8 mobile app security threats

We store a lot of information on our devices. When this information is compromised, serious damage can be done to devices… and users. 

Encrypting your data is a great step, but it’s not foolproof; anything that can be encrypted can also be decrypted.

From Facebook to your bank account, security and data privacy are extremely important. And delivering a perfectly working, highly secure app is vital to user retention. That’s why it’s essential for QA to test sensitive data storage and how your app behaves under various device permission schemes.

Mobile app security testing

Mobile application security testing can help ensure there aren’t any software loopholes that could cause data loss. These tests are meant to attack the app from a hacker’s point of view to identify possible threats and vulnerabilities.

Eight common security threats for mobile applications

1. Security breaches that allow malware to be installed

Malware is malicious software embedded in a downloadable file that installs itself if it finds a particular breach.

Just last year, Monokle — surveillanceware by the Russian company Special Technology Centre (STC) — was noted as one of the most dangerous Android malware in recent history. If STC sounds familiar, that may be because it provided material support to disrupt the 2016 US presidential election.

2. Unnecessary or insecure data storage

3. Malicious third-party code

While developers don’t normally write 3rd party code, there are various other ways this malicious code is being integrated:

  • Writing code that is unnecessary: Code that does not get used can become a security problem if attackers know how to trigger it.
  • Integrating 3rd party libraries: Third-party libraries are good to have but it comes with lurking dangers and vulnerabilities. Ensure that the third-party your mobile app integrates with is ethical and trustworthy and up to date.

4. Authentication procedures

Gone are the days where login information is the only point of contact that needs encryption. The full connection has to use strong end-to-end encryption.

5. App permissions

Though app permissions are supposed to act as a practical barrier between app makers and specific parts of your phone’s data, that’s not always the case. App stores encourage developers to explain permissions but these can be short or purposefully vague.

Nefarious permission violations include:

Even if you don’t have an app — or even an account in some cases — companies can still gain a general sense of who you are. As is the case of Facebook.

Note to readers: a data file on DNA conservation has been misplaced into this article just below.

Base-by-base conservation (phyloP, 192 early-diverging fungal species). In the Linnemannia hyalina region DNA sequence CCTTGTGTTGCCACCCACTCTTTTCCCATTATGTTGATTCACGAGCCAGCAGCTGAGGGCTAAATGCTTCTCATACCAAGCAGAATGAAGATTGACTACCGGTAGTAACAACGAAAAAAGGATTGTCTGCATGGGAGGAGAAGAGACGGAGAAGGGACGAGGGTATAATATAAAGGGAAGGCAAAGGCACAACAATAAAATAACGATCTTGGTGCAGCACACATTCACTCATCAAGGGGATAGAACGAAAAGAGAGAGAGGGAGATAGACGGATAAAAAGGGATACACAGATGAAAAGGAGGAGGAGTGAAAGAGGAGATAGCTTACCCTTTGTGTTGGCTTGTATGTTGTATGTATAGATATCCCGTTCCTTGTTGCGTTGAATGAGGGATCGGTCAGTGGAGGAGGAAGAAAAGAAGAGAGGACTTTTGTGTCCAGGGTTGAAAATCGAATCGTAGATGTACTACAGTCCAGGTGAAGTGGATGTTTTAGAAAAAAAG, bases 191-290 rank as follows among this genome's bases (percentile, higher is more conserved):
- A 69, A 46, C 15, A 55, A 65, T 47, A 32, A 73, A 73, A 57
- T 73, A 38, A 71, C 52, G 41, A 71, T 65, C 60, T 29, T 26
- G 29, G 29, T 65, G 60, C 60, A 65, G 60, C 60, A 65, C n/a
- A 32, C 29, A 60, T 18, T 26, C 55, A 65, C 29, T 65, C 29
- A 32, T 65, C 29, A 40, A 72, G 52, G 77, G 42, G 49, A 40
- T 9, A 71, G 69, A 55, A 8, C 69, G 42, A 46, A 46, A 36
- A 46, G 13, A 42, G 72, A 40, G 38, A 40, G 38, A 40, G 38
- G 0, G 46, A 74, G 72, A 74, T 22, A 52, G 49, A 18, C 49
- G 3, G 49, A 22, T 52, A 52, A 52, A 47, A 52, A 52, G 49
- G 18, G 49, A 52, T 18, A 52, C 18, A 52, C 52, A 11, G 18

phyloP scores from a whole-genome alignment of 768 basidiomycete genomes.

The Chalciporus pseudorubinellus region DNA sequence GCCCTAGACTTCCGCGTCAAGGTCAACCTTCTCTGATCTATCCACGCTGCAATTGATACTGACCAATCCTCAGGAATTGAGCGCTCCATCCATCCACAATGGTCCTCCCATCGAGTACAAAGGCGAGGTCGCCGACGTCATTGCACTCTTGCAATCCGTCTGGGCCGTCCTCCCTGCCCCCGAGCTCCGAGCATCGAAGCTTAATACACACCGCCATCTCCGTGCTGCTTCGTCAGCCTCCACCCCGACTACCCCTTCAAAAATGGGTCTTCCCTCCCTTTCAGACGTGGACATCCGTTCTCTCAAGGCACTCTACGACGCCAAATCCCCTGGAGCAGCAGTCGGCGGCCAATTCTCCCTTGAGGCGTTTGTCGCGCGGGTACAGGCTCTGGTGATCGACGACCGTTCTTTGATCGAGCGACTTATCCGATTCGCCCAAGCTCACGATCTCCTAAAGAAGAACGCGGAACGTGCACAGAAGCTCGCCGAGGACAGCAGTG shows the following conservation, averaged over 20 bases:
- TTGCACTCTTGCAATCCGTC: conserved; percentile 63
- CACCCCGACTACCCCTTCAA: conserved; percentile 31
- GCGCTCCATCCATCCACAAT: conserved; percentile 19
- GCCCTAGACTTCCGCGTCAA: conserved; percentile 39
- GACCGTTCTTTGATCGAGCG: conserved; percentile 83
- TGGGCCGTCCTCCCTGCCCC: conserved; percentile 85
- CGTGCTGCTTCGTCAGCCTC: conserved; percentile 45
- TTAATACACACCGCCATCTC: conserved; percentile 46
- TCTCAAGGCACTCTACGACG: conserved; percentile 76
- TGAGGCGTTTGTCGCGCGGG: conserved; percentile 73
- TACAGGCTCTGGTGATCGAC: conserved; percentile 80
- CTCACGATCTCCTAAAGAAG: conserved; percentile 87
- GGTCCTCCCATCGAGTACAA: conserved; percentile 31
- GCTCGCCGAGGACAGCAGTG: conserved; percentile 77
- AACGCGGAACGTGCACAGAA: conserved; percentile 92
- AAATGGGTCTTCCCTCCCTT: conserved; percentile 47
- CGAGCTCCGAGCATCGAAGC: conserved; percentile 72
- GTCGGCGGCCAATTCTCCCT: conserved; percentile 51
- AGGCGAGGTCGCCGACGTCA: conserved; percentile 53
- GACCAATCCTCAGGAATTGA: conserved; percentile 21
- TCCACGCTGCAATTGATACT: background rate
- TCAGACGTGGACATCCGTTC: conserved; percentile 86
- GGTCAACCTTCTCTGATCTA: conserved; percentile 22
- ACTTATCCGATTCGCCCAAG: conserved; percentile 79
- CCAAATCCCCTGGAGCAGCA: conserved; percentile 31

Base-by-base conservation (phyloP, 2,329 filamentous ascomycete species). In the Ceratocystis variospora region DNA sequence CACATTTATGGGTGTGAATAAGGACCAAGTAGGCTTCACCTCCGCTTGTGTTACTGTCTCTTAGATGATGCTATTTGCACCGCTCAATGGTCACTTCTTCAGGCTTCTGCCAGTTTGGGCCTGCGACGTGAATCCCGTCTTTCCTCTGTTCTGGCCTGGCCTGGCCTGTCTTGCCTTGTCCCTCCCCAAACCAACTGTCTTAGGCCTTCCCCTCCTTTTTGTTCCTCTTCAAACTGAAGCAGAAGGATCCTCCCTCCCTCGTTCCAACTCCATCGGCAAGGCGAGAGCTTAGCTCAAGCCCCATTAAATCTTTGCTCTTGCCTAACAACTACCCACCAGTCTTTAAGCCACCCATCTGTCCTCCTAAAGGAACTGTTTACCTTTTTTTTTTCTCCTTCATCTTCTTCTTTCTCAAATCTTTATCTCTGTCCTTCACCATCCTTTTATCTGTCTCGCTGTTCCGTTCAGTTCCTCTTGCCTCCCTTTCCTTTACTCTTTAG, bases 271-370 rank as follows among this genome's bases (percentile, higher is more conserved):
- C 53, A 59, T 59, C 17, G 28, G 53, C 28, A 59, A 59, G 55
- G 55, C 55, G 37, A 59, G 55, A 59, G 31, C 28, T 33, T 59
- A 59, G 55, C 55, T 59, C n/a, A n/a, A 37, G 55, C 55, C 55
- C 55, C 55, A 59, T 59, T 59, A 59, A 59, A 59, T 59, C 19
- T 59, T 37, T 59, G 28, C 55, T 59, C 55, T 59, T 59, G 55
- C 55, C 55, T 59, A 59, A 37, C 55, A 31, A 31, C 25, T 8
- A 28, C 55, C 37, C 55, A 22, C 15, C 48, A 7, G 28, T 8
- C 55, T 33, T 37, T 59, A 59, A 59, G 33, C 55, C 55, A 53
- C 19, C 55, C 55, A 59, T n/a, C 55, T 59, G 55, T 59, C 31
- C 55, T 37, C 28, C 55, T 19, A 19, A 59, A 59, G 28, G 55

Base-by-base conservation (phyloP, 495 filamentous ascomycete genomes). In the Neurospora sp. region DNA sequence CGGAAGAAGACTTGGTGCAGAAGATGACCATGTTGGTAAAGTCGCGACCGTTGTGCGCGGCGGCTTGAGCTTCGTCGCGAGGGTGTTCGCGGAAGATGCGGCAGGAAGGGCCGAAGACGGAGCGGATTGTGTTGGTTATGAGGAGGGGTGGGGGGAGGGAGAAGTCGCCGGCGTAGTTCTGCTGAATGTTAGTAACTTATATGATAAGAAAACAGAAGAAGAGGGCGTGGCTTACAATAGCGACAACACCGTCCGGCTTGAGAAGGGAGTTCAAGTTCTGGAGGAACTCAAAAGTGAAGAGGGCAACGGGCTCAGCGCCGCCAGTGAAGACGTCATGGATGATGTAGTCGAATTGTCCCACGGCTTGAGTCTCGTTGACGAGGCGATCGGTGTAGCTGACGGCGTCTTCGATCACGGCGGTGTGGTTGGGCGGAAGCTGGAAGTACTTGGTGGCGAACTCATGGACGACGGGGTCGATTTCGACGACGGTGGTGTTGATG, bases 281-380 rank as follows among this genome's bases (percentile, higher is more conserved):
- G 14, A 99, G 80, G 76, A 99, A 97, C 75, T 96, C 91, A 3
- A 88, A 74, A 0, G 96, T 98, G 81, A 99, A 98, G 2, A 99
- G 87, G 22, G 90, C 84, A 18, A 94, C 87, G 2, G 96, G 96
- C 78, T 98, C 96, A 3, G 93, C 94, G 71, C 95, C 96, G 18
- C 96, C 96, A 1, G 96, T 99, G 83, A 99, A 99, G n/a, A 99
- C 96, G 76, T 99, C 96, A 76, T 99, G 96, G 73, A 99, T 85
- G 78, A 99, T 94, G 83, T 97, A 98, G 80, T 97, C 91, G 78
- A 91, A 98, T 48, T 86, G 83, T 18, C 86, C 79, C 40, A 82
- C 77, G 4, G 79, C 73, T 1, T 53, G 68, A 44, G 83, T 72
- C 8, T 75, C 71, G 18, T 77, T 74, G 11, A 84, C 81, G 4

6. Insecure transport layer protection

7. Weak or removed server-side controls

Communication sometimes occurs through a server which is oftentimes a target of hackers. These “man-in-the-middle” attacks happen when security certificate controls are bypassed. One way this happens is if mobile app developers disable security certificate verification when testing specific features and forget to turn that security back on. Always run a controlled man-in-the-middle scenario to find potential dangers.

8. Client side injection

Working similarly to certain server-side security risks, client-side injection in mobile applications happens when software inappropriately treats inputted data as code. The key difference is that the code is submitted to the client instead of the server. The best way to prevent application injection vulnerabilities is to identify sources of input and ensure that user and application supplied data is subject to input validation.

Strategy for security testing

As a QA, know the following items in order to craft a solid testing strategy:

Types of penetration tests

Penetration tests — or a computer-based security assessment where QA attempts to hack into the system. There are two types of penetration tests:

  • White Box testing: White Box testing — also known as Clear Box testing, Open Box testing, Structural testing, Transparent Box testing, Code-Based testing, and Glass Box testing — is where code is visible to developers and focuses on testing the software’s internal structure, design, and coding. 
  • Black Box testing: Black Box testing — also referred to as Specification-based or Behavioral Testing, is an input / output-driven testing technique (based solely on software requirements and specifications) in which the tester tests without looking at the internal code structure, implementation details, nor knowledge of internal paths of the software (essentially focusing on what the software does instead of how it does it). 

Nature of your app

Depending on the nature of your app, decide how much security testing is required. While all personal user data is important, different apps require more or less security requirements. For example, if your app deals with money transactions, then you need to address those additional security aspects as well.

Testing timelines

Security testing should start on day one… it should be built in from the very beginning. In order to prioritize and maximize your testing, consider static code reviews and encourage constructive criticism.

Hidden app functions and code

Vulnerabilities can be found everywhere. Especially in hidden parameter code that — left without some protection — become vulnerabilities themselves. 

For example, SQL shortcuts for text boxes, drop-down menus, and other UI precoded elements are notoriously susceptible to attacks.

Are security threats different for Android and iOS?

In short: yes. 

Apple maintains very strict rules for application distribution in the iTunes store thus lowering the risk of malware or malicious apps. This means iOS is less susceptible to security threats compared to Android. As such, QAs must consider security feature differences between Android and iOS.

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